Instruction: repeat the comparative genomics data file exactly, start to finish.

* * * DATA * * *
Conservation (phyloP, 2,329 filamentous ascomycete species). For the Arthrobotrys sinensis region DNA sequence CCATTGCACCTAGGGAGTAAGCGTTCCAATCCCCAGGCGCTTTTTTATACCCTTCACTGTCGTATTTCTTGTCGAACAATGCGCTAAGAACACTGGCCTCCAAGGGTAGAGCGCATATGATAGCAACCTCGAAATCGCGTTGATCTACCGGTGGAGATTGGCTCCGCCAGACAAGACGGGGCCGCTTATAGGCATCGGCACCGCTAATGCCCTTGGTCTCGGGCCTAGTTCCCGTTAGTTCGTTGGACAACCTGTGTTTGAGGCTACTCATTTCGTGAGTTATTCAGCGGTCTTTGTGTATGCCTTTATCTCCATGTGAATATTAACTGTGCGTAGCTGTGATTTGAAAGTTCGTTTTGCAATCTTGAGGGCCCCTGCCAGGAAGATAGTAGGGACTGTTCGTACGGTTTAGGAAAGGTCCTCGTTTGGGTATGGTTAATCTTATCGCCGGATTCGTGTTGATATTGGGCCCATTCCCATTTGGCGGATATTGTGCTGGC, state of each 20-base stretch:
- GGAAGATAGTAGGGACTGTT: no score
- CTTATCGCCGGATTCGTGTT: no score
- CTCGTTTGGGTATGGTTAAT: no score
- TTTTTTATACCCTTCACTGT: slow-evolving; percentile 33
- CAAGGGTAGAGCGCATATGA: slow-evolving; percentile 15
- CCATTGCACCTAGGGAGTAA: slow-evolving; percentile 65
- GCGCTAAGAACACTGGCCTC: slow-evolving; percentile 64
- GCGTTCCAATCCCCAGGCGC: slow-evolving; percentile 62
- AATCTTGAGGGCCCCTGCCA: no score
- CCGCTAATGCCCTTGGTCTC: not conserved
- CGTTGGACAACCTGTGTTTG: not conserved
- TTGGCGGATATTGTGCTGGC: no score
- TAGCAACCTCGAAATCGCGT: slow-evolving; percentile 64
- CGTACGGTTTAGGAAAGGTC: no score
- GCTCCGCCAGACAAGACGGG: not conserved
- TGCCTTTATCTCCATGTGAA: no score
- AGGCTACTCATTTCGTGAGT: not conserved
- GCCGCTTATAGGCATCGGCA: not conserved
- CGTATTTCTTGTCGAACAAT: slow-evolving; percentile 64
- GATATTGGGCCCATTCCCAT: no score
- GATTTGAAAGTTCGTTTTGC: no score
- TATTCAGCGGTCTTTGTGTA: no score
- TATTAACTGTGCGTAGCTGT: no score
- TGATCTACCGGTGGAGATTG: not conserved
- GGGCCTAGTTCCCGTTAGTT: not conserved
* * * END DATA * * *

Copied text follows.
Conservation (phyloP, 2,329 filamentous ascomycete species). For the Arthrobotrys sinensis region DNA sequence CCATTGCACCTAGGGAGTAAGCGTTCCAATCCCCAGGCGCTTTTTTATACCCTTCACTGTCGTATTTCTTGTCGAACAATGCGCTAAGAACACTGGCCTCCAAGGGTAGAGCGCATATGATAGCAACCTCGAAATCGCGTTGATCTACCGGTGGAGATTGGCTCCGCCAGACAAGACGGGGCCGCTTATAGGCATCGGCACCGCTAATGCCCTTGGTCTCGGGCCTAGTTCCCGTTAGTTCGTTGGACAACCTGTGTTTGAGGCTACTCATTTCGTGAGTTATTCAGCGGTCTTTGTGTATGCCTTTATCTCCATGTGAATATTAACTGTGCGTAGCTGTGATTTGAAAGTTCGTTTTGCAATCTTGAGGGCCCCTGCCAGGAAGATAGTAGGGACTGTTCGTACGGTTTAGGAAAGGTCCTCGTTTGGGTATGGTTAATCTTATCGCCGGATTCGTGTTGATATTGGGCCCATTCCCATTTGGCGGATATTGTGCTGGC, state of each 20-base stretch:
- GGAAGATAGTAGGGACTGTT: no score
- CTTATCGCCGGATTCGTGTT: no score
- CTCGTTTGGGTATGGTTAAT: no score
- TTTTTTATACCCTTCACTGT: slow-evolving; percentile 33
- CAAGGGTAGAGCGCATATGA: slow-evolving; percentile 15
- CCATTGCACCTAGGGAGTAA: slow-evolving; percentile 65
- GCGCTAAGAACACTGGCCTC: slow-evolving; percentile 64
- GCGTTCCAATCCCCAGGCGC: slow-evolving; percentile 62
- AATCTTGAGGGCCCCTGCCA: no score
- CCGCTAATGCCCTTGGTCTC: not conserved
- CGTTGGACAACCTGTGTTTG: not conserved
- TTGGCGGATATTGTGCTGGC: no score
- TAGCAACCTCGAAATCGCGT: slow-evolving; percentile 64
- CGTACGGTTTAGGAAAGGTC: no score
- GCTCCGCCAGACAAGACGGG: not conserved
- TGCCTTTATCTCCATGTGAA: no score
- AGGCTACTCATTTCGTGAGT: not conserved
- GCCGCTTATAGGCATCGGCA: not conserved
- CGTATTTCTTGTCGAACAAT: slow-evolving; percentile 64
- GATATTGGGCCCATTCCCAT: no score
- GATTTGAAAGTTCGTTTTGC: no score
- TATTCAGCGGTCTTTGTGTA: no score
- TATTAACTGTGCGTAGCTGT: no score
- TGATCTACCGGTGGAGATTG: not conserved
- GGGCCTAGTTCCCGTTAGTT: not conserved